–The realization that few if any of my aspirational narratives are going to play out as I had hoped.

–An understanding that one can do all the right things (and follow all the “best principles”) and things can go horribly wrong, nonetheless.

–The related understanding that on many occasions, all of the possible choices one has will be bad.

–The acknowledgment that neither I nor most anybody else is nearly as good (or, for that matter, as bad) as we would like to think and never will become so.

–The recognition that in light of all this (and more), happiness and fulfilment are best sought in the small, ephemeral joys that arise in the course of an ordinary day in the ordinary life of an ordinary person, rather than in the fulfilment of grand plans regarding the world or – and this is important, in light of what we are talking about – oneself.

These realizations have been slow and hard coming and are, to a great degree, unwelcome, as is the aging from which they follow and which involves, prominently: the decline and eventual death of one’s parents; the departure of one’s grown children from the home, as they embark upon their adult lives; one’s own physical and mental deterioration and that of one’s spouse; and the accumulation of a lifetime’s worth of compromises, disappointments, betrayals, failures and losses.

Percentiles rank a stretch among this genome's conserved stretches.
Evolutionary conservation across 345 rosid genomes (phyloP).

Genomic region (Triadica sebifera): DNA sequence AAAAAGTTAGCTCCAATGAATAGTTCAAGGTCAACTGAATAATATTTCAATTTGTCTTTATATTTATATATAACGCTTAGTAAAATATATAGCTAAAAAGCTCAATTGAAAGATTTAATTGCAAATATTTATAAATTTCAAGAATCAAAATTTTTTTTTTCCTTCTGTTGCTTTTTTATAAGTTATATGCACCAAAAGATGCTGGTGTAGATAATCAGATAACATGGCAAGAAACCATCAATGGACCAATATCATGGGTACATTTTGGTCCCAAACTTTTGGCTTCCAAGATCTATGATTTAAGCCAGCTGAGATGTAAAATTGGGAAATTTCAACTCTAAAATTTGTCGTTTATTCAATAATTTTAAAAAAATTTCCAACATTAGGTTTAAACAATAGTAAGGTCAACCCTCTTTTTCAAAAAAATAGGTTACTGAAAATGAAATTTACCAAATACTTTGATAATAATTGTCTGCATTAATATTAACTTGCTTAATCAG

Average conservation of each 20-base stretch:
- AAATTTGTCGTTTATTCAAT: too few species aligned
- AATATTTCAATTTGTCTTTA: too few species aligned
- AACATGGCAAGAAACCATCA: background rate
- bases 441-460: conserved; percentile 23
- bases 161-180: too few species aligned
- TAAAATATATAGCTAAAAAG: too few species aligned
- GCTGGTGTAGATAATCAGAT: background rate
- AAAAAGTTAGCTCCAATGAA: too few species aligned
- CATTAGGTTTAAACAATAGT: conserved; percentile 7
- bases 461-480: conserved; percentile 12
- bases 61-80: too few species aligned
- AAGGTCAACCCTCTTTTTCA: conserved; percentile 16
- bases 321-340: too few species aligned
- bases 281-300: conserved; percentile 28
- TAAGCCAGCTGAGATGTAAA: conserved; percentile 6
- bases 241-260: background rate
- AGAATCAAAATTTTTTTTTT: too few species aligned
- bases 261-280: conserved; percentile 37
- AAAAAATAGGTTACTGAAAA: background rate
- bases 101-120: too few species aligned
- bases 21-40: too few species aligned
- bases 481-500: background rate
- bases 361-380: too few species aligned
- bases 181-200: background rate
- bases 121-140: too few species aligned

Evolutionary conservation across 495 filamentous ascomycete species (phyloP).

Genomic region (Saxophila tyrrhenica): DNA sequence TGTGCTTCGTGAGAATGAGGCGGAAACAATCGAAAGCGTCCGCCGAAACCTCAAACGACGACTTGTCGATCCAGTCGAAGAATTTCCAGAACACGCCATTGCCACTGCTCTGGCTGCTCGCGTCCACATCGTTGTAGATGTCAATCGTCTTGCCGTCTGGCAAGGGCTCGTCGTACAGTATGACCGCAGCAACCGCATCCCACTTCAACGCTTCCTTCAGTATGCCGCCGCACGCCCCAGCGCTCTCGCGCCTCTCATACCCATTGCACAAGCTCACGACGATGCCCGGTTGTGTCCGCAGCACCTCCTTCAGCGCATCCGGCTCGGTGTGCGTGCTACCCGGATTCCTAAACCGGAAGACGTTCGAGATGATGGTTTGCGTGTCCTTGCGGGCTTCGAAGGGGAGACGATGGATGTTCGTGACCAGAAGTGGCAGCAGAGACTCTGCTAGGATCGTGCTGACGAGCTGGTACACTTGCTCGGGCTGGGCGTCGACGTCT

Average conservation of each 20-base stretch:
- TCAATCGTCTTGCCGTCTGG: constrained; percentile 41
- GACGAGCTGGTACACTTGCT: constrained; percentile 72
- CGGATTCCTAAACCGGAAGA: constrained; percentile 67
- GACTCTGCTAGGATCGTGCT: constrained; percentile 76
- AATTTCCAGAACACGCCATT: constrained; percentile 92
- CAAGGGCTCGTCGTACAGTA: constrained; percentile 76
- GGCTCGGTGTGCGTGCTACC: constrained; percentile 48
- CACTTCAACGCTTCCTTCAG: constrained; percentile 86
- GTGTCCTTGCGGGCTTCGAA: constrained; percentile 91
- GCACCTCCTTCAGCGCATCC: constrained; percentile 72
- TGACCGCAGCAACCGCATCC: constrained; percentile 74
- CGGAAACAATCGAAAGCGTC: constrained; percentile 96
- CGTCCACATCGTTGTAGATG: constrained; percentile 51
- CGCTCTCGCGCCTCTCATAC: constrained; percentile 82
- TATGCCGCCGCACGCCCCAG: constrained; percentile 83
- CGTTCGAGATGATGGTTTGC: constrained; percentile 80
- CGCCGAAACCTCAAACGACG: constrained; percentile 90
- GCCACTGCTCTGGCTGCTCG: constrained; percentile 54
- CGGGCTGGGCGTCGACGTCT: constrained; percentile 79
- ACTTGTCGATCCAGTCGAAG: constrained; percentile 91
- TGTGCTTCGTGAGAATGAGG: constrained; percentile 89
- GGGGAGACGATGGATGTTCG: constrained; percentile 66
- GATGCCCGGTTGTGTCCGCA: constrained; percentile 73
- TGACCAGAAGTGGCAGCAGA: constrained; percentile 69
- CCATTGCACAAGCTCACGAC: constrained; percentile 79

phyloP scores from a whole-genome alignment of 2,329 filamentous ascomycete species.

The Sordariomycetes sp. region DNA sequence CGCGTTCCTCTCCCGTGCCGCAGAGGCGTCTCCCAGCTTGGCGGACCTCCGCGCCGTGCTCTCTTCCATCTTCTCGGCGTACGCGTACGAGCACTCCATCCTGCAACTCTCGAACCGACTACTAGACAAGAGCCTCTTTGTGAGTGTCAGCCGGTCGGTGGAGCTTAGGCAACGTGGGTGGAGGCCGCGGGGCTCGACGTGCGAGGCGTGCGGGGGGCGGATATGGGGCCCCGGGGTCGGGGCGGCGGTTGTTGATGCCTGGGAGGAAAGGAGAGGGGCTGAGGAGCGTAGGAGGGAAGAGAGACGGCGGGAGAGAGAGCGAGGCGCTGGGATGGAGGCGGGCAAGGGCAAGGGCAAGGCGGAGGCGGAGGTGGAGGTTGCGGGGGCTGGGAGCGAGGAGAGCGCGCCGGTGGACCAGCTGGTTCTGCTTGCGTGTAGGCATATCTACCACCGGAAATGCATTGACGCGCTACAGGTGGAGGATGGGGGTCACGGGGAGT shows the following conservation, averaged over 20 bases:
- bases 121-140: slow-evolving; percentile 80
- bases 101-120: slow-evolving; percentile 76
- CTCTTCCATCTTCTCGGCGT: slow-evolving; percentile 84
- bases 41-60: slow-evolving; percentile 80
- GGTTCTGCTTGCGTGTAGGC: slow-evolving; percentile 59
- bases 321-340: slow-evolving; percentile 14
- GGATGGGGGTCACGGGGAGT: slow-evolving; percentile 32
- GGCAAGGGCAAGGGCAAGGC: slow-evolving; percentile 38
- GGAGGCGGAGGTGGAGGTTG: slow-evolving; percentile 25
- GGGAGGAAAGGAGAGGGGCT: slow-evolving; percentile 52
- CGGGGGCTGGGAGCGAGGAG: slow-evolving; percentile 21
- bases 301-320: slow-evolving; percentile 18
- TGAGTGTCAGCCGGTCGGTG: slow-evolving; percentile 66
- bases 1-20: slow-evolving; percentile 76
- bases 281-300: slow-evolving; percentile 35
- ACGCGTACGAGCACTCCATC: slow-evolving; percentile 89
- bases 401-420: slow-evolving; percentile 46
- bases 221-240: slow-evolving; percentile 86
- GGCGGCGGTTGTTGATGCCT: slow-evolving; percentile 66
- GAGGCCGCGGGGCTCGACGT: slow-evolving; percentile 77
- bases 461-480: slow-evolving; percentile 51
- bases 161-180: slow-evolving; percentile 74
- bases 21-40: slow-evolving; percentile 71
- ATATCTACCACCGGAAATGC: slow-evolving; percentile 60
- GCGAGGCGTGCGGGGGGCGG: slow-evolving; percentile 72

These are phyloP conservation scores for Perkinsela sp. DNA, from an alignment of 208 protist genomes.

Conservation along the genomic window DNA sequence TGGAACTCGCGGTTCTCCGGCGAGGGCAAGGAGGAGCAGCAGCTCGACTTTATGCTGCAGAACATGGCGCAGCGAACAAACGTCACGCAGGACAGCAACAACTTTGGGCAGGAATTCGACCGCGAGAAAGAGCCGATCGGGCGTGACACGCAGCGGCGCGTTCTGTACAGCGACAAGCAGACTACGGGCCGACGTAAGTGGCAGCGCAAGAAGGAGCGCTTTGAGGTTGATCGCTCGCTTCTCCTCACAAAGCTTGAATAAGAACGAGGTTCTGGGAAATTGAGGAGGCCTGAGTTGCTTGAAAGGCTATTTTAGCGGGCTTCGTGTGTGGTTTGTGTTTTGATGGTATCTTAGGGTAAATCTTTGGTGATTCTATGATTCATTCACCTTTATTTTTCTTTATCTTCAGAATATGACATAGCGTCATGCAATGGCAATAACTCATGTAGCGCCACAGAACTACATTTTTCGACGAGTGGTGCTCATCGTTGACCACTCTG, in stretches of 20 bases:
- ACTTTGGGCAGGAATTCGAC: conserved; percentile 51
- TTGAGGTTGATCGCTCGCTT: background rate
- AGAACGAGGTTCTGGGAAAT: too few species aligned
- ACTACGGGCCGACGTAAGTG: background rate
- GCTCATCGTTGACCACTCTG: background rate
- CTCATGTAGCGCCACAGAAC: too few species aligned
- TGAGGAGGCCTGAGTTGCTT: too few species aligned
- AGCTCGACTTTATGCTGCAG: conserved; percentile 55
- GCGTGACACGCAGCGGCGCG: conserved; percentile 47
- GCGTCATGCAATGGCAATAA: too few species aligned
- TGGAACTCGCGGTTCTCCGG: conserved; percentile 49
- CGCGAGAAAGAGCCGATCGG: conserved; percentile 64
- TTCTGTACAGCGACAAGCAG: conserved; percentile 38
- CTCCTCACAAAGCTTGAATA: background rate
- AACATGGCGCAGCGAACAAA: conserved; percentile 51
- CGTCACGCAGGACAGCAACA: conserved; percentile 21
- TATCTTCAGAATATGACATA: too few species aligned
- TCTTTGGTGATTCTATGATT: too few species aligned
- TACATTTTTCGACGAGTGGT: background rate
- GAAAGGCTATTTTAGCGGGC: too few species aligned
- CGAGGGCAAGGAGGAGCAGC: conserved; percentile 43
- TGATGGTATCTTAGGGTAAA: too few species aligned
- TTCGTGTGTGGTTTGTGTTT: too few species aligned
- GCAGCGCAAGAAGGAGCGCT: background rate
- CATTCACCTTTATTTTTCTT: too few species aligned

It is only in one’s later years, when one’s life is sufficiently rich in these sorts of experiences, that the full complexity and radical contingency of things comes into clear focus and can serve as a foundation for wisdom. That wisdom is a matter of having outgrown black-and-white thinking; idolization and the heroification of people; breezy, blanket condemnations of those whom one does not know and of whose lives one is ignorant; and simplistic and self-important proclamations regarding one’s virtue, whether current or as part of some “life-plan.”